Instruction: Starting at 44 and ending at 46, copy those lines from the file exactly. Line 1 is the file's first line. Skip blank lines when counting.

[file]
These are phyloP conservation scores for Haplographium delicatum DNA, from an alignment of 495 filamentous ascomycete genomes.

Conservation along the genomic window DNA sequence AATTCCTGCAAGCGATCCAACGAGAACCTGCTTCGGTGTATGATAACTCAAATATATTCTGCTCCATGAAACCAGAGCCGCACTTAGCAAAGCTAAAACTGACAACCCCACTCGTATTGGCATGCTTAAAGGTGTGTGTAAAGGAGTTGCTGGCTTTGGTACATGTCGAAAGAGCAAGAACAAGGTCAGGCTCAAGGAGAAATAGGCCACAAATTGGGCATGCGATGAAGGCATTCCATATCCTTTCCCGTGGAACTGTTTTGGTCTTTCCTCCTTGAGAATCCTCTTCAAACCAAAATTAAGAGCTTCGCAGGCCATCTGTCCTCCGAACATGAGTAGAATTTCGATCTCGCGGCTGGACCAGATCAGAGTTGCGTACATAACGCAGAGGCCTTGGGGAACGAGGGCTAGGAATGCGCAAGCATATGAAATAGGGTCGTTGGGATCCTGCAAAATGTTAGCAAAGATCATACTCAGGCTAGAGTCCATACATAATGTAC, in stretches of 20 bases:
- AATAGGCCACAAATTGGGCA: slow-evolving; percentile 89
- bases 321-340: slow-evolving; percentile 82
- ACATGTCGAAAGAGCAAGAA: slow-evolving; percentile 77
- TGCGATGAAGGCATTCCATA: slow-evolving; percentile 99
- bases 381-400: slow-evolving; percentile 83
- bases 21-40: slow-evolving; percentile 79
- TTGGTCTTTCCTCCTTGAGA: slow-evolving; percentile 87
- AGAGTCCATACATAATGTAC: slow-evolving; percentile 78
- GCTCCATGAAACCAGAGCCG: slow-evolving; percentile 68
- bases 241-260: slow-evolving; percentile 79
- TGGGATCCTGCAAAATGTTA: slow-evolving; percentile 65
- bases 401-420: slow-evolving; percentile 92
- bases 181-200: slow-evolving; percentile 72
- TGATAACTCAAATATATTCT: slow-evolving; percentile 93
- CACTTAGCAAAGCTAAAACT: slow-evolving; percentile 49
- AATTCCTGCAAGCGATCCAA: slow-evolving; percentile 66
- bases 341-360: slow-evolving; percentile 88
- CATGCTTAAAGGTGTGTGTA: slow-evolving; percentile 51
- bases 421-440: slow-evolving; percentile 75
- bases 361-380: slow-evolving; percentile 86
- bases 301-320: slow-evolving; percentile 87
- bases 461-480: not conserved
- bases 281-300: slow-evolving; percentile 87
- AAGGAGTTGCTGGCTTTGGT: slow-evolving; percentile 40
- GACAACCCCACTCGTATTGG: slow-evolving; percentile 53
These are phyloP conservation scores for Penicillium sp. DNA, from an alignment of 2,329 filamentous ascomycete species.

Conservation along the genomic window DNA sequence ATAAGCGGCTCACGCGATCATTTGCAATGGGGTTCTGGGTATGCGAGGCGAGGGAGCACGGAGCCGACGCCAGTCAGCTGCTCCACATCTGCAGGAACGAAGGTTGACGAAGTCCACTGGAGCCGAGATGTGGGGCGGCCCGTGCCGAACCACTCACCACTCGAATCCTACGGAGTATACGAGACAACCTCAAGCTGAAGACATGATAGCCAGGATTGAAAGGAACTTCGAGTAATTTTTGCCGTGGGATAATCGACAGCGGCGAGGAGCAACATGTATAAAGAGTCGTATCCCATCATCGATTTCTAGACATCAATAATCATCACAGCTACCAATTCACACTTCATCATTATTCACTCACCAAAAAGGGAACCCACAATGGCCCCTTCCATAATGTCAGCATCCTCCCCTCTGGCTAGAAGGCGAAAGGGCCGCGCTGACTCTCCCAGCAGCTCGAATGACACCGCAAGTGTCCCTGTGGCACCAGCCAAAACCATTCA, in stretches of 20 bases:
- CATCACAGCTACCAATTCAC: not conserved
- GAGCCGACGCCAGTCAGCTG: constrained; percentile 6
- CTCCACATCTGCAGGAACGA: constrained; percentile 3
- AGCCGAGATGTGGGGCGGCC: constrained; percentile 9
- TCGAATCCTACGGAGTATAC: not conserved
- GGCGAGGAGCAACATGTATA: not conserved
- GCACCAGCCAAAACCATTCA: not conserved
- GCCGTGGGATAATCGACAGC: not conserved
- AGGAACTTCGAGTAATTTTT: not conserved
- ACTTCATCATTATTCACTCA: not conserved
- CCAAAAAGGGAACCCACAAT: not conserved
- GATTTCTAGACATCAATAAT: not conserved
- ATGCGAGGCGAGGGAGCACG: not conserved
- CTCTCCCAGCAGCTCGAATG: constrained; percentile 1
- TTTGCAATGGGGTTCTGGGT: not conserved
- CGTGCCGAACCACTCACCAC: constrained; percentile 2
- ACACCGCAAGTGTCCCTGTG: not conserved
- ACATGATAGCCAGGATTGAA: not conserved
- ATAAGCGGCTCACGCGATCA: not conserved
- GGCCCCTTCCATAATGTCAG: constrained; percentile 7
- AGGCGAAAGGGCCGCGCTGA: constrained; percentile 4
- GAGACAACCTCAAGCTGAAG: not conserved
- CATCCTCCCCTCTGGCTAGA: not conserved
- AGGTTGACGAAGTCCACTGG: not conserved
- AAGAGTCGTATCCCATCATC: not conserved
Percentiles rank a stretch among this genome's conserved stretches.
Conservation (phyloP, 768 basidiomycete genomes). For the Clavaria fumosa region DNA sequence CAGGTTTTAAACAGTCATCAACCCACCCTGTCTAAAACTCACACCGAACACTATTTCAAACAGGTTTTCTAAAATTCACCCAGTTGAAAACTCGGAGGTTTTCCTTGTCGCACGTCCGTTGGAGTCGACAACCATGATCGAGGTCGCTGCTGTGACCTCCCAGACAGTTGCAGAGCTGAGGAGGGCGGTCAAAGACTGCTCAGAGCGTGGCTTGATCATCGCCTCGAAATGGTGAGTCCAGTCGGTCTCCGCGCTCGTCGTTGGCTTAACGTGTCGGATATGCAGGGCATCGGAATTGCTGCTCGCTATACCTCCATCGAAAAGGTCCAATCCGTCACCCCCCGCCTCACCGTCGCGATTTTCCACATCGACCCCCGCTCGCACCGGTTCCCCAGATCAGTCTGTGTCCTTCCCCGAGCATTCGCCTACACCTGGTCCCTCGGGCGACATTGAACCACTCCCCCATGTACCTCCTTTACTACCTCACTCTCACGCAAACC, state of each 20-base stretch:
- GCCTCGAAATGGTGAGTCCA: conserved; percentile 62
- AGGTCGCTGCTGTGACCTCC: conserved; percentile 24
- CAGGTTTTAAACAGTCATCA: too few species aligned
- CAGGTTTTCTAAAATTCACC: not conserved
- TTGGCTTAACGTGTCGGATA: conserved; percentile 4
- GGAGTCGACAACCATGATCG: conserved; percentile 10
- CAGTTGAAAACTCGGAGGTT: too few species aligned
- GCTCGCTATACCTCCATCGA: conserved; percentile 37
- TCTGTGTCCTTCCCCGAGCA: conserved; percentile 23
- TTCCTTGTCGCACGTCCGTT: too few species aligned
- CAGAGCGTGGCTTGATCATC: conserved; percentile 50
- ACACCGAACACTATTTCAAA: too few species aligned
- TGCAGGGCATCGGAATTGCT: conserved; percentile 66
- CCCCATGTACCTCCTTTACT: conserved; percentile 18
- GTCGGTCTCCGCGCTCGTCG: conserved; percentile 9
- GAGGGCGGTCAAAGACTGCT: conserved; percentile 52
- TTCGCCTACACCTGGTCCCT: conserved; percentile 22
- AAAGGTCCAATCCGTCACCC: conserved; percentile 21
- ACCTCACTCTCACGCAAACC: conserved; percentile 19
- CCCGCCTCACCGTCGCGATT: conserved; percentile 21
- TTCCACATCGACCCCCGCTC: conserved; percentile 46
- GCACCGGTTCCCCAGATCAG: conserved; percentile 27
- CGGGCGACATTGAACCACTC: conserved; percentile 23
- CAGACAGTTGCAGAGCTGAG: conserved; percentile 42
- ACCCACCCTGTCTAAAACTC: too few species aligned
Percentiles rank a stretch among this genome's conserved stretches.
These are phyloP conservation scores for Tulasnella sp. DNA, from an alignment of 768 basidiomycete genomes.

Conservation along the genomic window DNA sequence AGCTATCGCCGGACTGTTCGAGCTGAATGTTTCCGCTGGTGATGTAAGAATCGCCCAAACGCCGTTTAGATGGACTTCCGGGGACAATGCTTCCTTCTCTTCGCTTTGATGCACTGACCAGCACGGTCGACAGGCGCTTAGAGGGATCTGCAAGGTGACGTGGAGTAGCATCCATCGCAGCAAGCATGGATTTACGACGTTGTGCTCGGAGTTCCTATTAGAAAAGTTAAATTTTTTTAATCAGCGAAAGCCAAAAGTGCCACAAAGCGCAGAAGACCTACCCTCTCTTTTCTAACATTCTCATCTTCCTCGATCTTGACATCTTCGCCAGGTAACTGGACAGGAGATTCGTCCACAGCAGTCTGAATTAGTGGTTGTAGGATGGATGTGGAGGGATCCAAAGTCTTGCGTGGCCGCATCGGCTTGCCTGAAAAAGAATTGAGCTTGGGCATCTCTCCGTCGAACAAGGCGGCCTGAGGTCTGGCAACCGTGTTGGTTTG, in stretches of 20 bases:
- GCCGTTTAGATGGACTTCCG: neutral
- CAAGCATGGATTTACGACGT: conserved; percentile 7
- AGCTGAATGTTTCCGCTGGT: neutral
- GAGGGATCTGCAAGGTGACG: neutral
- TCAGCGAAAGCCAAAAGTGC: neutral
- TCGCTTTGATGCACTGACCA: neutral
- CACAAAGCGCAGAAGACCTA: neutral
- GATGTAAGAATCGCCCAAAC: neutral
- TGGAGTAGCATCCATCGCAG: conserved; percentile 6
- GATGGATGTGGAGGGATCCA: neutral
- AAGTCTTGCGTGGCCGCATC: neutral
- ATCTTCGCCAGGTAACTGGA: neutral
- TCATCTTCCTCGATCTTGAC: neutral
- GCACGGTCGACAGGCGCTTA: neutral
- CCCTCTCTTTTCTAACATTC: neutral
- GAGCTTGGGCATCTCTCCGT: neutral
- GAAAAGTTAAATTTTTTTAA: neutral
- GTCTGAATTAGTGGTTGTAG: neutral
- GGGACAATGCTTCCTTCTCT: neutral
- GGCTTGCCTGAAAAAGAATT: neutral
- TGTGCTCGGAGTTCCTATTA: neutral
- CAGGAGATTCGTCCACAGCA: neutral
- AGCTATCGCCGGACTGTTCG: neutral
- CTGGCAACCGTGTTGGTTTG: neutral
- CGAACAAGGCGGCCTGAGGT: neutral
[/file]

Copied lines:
- TTTGCAATGGGGTTCTGGGT: not conserved
- CGTGCCGAACCACTCACCAC: constrained; percentile 2
- ACACCGCAAGTGTCCCTGTG: not conserved